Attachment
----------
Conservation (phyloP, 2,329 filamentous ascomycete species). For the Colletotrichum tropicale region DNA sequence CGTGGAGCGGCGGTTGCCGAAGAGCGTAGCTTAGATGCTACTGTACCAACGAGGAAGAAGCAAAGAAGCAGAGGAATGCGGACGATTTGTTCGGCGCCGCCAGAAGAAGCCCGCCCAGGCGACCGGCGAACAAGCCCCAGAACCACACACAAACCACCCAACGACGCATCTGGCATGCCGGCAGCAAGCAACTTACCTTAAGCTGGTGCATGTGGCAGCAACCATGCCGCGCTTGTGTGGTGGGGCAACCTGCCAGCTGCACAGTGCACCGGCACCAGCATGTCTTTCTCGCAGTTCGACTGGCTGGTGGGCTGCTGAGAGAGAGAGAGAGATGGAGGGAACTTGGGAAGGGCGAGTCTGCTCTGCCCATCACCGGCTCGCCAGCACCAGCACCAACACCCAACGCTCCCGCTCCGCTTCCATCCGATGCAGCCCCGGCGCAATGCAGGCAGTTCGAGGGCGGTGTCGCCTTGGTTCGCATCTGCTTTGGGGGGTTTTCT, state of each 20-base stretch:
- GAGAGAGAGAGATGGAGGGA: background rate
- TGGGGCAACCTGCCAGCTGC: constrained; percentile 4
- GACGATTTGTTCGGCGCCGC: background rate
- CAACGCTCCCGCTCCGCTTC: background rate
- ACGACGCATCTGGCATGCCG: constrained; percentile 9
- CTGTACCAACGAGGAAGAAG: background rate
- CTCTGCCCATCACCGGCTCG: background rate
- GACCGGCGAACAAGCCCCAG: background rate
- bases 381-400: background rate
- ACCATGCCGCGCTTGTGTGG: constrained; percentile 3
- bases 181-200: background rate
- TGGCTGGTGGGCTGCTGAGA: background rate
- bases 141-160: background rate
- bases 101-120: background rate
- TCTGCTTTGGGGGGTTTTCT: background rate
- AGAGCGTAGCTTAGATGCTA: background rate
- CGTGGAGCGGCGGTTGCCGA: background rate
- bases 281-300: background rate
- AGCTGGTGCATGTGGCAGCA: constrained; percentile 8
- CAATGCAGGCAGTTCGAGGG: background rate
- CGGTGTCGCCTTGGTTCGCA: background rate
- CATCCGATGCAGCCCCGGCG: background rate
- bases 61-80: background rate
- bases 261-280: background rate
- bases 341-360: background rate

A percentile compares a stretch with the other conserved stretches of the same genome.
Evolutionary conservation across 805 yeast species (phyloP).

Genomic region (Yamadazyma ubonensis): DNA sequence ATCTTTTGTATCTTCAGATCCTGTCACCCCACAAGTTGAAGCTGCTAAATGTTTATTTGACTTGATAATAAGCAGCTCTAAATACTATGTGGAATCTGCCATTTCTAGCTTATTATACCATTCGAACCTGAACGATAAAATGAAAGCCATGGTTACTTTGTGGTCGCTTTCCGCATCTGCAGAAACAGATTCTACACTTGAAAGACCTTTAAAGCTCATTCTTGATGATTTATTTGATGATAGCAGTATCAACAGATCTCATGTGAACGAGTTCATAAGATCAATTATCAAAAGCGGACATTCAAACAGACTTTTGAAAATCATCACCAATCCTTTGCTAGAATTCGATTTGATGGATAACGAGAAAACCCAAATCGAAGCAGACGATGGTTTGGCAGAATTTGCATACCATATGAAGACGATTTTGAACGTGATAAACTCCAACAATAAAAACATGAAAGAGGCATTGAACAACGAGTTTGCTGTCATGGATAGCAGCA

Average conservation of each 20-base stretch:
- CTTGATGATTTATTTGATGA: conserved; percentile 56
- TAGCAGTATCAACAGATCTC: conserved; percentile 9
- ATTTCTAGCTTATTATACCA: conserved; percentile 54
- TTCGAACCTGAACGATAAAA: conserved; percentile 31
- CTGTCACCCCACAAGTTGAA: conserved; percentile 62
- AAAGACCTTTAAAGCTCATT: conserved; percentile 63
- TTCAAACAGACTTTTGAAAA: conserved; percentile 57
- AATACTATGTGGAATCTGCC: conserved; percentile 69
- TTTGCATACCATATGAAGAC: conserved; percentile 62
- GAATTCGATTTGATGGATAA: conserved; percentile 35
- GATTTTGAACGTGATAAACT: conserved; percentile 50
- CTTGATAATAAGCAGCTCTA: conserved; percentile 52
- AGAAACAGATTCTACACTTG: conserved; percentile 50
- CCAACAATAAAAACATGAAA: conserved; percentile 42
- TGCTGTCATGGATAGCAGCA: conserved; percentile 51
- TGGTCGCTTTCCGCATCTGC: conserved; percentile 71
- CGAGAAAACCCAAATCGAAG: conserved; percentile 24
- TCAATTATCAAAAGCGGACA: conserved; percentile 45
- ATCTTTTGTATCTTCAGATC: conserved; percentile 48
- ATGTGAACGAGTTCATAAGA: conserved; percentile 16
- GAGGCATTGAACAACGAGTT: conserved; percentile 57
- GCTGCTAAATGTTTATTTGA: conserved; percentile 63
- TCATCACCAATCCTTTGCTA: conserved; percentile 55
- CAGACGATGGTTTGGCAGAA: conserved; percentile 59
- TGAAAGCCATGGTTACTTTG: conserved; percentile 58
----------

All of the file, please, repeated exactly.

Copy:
Conservation (phyloP, 2,329 filamentous ascomycete species). For the Colletotrichum tropicale region DNA sequence CGTGGAGCGGCGGTTGCCGAAGAGCGTAGCTTAGATGCTACTGTACCAACGAGGAAGAAGCAAAGAAGCAGAGGAATGCGGACGATTTGTTCGGCGCCGCCAGAAGAAGCCCGCCCAGGCGACCGGCGAACAAGCCCCAGAACCACACACAAACCACCCAACGACGCATCTGGCATGCCGGCAGCAAGCAACTTACCTTAAGCTGGTGCATGTGGCAGCAACCATGCCGCGCTTGTGTGGTGGGGCAACCTGCCAGCTGCACAGTGCACCGGCACCAGCATGTCTTTCTCGCAGTTCGACTGGCTGGTGGGCTGCTGAGAGAGAGAGAGAGATGGAGGGAACTTGGGAAGGGCGAGTCTGCTCTGCCCATCACCGGCTCGCCAGCACCAGCACCAACACCCAACGCTCCCGCTCCGCTTCCATCCGATGCAGCCCCGGCGCAATGCAGGCAGTTCGAGGGCGGTGTCGCCTTGGTTCGCATCTGCTTTGGGGGGTTTTCT, state of each 20-base stretch:
- GAGAGAGAGAGATGGAGGGA: background rate
- TGGGGCAACCTGCCAGCTGC: constrained; percentile 4
- GACGATTTGTTCGGCGCCGC: background rate
- CAACGCTCCCGCTCCGCTTC: background rate
- ACGACGCATCTGGCATGCCG: constrained; percentile 9
- CTGTACCAACGAGGAAGAAG: background rate
- CTCTGCCCATCACCGGCTCG: background rate
- GACCGGCGAACAAGCCCCAG: background rate
- bases 381-400: background rate
- ACCATGCCGCGCTTGTGTGG: constrained; percentile 3
- bases 181-200: background rate
- TGGCTGGTGGGCTGCTGAGA: background rate
- bases 141-160: background rate
- bases 101-120: background rate
- TCTGCTTTGGGGGGTTTTCT: background rate
- AGAGCGTAGCTTAGATGCTA: background rate
- CGTGGAGCGGCGGTTGCCGA: background rate
- bases 281-300: background rate
- AGCTGGTGCATGTGGCAGCA: constrained; percentile 8
- CAATGCAGGCAGTTCGAGGG: background rate
- CGGTGTCGCCTTGGTTCGCA: background rate
- CATCCGATGCAGCCCCGGCG: background rate
- bases 61-80: background rate
- bases 261-280: background rate
- bases 341-360: background rate

A percentile compares a stretch with the other conserved stretches of the same genome.
Evolutionary conservation across 805 yeast species (phyloP).

Genomic region (Yamadazyma ubonensis): DNA sequence ATCTTTTGTATCTTCAGATCCTGTCACCCCACAAGTTGAAGCTGCTAAATGTTTATTTGACTTGATAATAAGCAGCTCTAAATACTATGTGGAATCTGCCATTTCTAGCTTATTATACCATTCGAACCTGAACGATAAAATGAAAGCCATGGTTACTTTGTGGTCGCTTTCCGCATCTGCAGAAACAGATTCTACACTTGAAAGACCTTTAAAGCTCATTCTTGATGATTTATTTGATGATAGCAGTATCAACAGATCTCATGTGAACGAGTTCATAAGATCAATTATCAAAAGCGGACATTCAAACAGACTTTTGAAAATCATCACCAATCCTTTGCTAGAATTCGATTTGATGGATAACGAGAAAACCCAAATCGAAGCAGACGATGGTTTGGCAGAATTTGCATACCATATGAAGACGATTTTGAACGTGATAAACTCCAACAATAAAAACATGAAAGAGGCATTGAACAACGAGTTTGCTGTCATGGATAGCAGCA

Average conservation of each 20-base stretch:
- CTTGATGATTTATTTGATGA: conserved; percentile 56
- TAGCAGTATCAACAGATCTC: conserved; percentile 9
- ATTTCTAGCTTATTATACCA: conserved; percentile 54
- TTCGAACCTGAACGATAAAA: conserved; percentile 31
- CTGTCACCCCACAAGTTGAA: conserved; percentile 62
- AAAGACCTTTAAAGCTCATT: conserved; percentile 63
- TTCAAACAGACTTTTGAAAA: conserved; percentile 57
- AATACTATGTGGAATCTGCC: conserved; percentile 69
- TTTGCATACCATATGAAGAC: conserved; percentile 62
- GAATTCGATTTGATGGATAA: conserved; percentile 35
- GATTTTGAACGTGATAAACT: conserved; percentile 50
- CTTGATAATAAGCAGCTCTA: conserved; percentile 52
- AGAAACAGATTCTACACTTG: conserved; percentile 50
- CCAACAATAAAAACATGAAA: conserved; percentile 42
- TGCTGTCATGGATAGCAGCA: conserved; percentile 51
- TGGTCGCTTTCCGCATCTGC: conserved; percentile 71
- CGAGAAAACCCAAATCGAAG: conserved; percentile 24
- TCAATTATCAAAAGCGGACA: conserved; percentile 45
- ATCTTTTGTATCTTCAGATC: conserved; percentile 48
- ATGTGAACGAGTTCATAAGA: conserved; percentile 16
- GAGGCATTGAACAACGAGTT: conserved; percentile 57
- GCTGCTAAATGTTTATTTGA: conserved; percentile 63
- TCATCACCAATCCTTTGCTA: conserved; percentile 55
- CAGACGATGGTTTGGCAGAA: conserved; percentile 59
- TGAAAGCCATGGTTACTTTG: conserved; percentile 58